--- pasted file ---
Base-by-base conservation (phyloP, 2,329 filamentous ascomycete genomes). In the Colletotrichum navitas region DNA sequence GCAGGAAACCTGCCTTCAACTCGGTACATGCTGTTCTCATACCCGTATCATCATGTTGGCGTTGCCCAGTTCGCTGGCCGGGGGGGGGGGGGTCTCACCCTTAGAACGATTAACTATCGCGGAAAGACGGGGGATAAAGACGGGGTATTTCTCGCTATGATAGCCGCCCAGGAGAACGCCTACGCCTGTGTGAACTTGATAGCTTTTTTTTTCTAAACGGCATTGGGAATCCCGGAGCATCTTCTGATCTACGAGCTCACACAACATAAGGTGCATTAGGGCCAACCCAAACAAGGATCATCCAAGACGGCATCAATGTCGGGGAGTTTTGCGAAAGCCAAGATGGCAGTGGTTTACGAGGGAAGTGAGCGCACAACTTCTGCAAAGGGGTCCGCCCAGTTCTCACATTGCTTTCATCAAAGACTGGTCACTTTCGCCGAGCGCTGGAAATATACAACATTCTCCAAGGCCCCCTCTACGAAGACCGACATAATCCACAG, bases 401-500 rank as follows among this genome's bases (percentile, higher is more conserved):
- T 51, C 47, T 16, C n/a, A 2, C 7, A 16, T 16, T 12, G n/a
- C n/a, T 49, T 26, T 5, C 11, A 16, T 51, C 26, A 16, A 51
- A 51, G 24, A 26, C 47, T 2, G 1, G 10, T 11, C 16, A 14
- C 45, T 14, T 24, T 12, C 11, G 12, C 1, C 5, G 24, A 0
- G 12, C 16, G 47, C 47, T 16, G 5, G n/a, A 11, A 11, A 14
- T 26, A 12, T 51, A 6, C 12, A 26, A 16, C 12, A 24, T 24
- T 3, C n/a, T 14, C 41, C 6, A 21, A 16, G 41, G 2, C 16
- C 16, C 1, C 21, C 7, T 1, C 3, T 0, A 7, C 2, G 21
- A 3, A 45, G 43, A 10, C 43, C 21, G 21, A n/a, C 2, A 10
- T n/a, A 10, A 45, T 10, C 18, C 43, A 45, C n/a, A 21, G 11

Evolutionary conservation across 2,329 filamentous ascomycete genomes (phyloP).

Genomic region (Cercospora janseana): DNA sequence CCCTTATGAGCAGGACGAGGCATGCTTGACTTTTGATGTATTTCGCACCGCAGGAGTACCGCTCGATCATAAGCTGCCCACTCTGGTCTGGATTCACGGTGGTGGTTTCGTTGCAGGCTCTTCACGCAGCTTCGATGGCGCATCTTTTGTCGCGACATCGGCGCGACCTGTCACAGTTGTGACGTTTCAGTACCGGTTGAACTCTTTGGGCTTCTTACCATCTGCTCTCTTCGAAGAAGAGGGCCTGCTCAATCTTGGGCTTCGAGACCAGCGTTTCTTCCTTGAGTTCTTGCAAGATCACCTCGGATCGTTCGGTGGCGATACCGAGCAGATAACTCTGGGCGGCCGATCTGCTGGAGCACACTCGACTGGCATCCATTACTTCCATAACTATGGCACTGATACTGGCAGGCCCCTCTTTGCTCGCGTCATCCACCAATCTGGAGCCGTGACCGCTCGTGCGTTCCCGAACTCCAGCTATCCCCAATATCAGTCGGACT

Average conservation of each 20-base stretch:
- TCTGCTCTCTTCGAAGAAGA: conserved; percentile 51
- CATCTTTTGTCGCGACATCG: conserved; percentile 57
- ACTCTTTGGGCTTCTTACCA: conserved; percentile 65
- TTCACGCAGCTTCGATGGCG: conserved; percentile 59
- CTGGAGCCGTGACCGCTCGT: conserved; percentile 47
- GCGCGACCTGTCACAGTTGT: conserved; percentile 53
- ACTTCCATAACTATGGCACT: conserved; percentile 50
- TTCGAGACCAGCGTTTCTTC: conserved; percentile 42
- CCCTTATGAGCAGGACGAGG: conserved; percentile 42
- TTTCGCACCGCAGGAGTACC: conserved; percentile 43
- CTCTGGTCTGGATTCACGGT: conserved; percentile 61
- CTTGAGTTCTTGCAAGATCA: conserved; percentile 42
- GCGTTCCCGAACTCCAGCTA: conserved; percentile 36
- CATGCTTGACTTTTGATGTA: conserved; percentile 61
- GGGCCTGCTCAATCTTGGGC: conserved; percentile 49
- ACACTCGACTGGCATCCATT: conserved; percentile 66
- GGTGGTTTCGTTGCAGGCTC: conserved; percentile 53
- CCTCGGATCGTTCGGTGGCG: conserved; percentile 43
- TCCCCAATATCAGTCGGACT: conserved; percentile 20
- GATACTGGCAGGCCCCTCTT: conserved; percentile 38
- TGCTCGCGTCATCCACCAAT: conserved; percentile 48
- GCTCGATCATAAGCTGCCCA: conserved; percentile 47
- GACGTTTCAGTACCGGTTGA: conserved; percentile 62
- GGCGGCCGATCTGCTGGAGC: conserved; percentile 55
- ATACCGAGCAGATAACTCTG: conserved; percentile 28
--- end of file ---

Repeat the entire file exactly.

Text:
Base-by-base conservation (phyloP, 2,329 filamentous ascomycete genomes). In the Colletotrichum navitas region DNA sequence GCAGGAAACCTGCCTTCAACTCGGTACATGCTGTTCTCATACCCGTATCATCATGTTGGCGTTGCCCAGTTCGCTGGCCGGGGGGGGGGGGGTCTCACCCTTAGAACGATTAACTATCGCGGAAAGACGGGGGATAAAGACGGGGTATTTCTCGCTATGATAGCCGCCCAGGAGAACGCCTACGCCTGTGTGAACTTGATAGCTTTTTTTTTCTAAACGGCATTGGGAATCCCGGAGCATCTTCTGATCTACGAGCTCACACAACATAAGGTGCATTAGGGCCAACCCAAACAAGGATCATCCAAGACGGCATCAATGTCGGGGAGTTTTGCGAAAGCCAAGATGGCAGTGGTTTACGAGGGAAGTGAGCGCACAACTTCTGCAAAGGGGTCCGCCCAGTTCTCACATTGCTTTCATCAAAGACTGGTCACTTTCGCCGAGCGCTGGAAATATACAACATTCTCCAAGGCCCCCTCTACGAAGACCGACATAATCCACAG, bases 401-500 rank as follows among this genome's bases (percentile, higher is more conserved):
- T 51, C 47, T 16, C n/a, A 2, C 7, A 16, T 16, T 12, G n/a
- C n/a, T 49, T 26, T 5, C 11, A 16, T 51, C 26, A 16, A 51
- A 51, G 24, A 26, C 47, T 2, G 1, G 10, T 11, C 16, A 14
- C 45, T 14, T 24, T 12, C 11, G 12, C 1, C 5, G 24, A 0
- G 12, C 16, G 47, C 47, T 16, G 5, G n/a, A 11, A 11, A 14
- T 26, A 12, T 51, A 6, C 12, A 26, A 16, C 12, A 24, T 24
- T 3, C n/a, T 14, C 41, C 6, A 21, A 16, G 41, G 2, C 16
- C 16, C 1, C 21, C 7, T 1, C 3, T 0, A 7, C 2, G 21
- A 3, A 45, G 43, A 10, C 43, C 21, G 21, A n/a, C 2, A 10
- T n/a, A 10, A 45, T 10, C 18, C 43, A 45, C n/a, A 21, G 11

Evolutionary conservation across 2,329 filamentous ascomycete genomes (phyloP).

Genomic region (Cercospora janseana): DNA sequence CCCTTATGAGCAGGACGAGGCATGCTTGACTTTTGATGTATTTCGCACCGCAGGAGTACCGCTCGATCATAAGCTGCCCACTCTGGTCTGGATTCACGGTGGTGGTTTCGTTGCAGGCTCTTCACGCAGCTTCGATGGCGCATCTTTTGTCGCGACATCGGCGCGACCTGTCACAGTTGTGACGTTTCAGTACCGGTTGAACTCTTTGGGCTTCTTACCATCTGCTCTCTTCGAAGAAGAGGGCCTGCTCAATCTTGGGCTTCGAGACCAGCGTTTCTTCCTTGAGTTCTTGCAAGATCACCTCGGATCGTTCGGTGGCGATACCGAGCAGATAACTCTGGGCGGCCGATCTGCTGGAGCACACTCGACTGGCATCCATTACTTCCATAACTATGGCACTGATACTGGCAGGCCCCTCTTTGCTCGCGTCATCCACCAATCTGGAGCCGTGACCGCTCGTGCGTTCCCGAACTCCAGCTATCCCCAATATCAGTCGGACT

Average conservation of each 20-base stretch:
- TCTGCTCTCTTCGAAGAAGA: conserved; percentile 51
- CATCTTTTGTCGCGACATCG: conserved; percentile 57
- ACTCTTTGGGCTTCTTACCA: conserved; percentile 65
- TTCACGCAGCTTCGATGGCG: conserved; percentile 59
- CTGGAGCCGTGACCGCTCGT: conserved; percentile 47
- GCGCGACCTGTCACAGTTGT: conserved; percentile 53
- ACTTCCATAACTATGGCACT: conserved; percentile 50
- TTCGAGACCAGCGTTTCTTC: conserved; percentile 42
- CCCTTATGAGCAGGACGAGG: conserved; percentile 42
- TTTCGCACCGCAGGAGTACC: conserved; percentile 43
- CTCTGGTCTGGATTCACGGT: conserved; percentile 61
- CTTGAGTTCTTGCAAGATCA: conserved; percentile 42
- GCGTTCCCGAACTCCAGCTA: conserved; percentile 36
- CATGCTTGACTTTTGATGTA: conserved; percentile 61
- GGGCCTGCTCAATCTTGGGC: conserved; percentile 49
- ACACTCGACTGGCATCCATT: conserved; percentile 66
- GGTGGTTTCGTTGCAGGCTC: conserved; percentile 53
- CCTCGGATCGTTCGGTGGCG: conserved; percentile 43
- TCCCCAATATCAGTCGGACT: conserved; percentile 20
- GATACTGGCAGGCCCCTCTT: conserved; percentile 38
- TGCTCGCGTCATCCACCAAT: conserved; percentile 48
- GCTCGATCATAAGCTGCCCA: conserved; percentile 47
- GACGTTTCAGTACCGGTTGA: conserved; percentile 62
- GGCGGCCGATCTGCTGGAGC: conserved; percentile 55
- ATACCGAGCAGATAACTCTG: conserved; percentile 28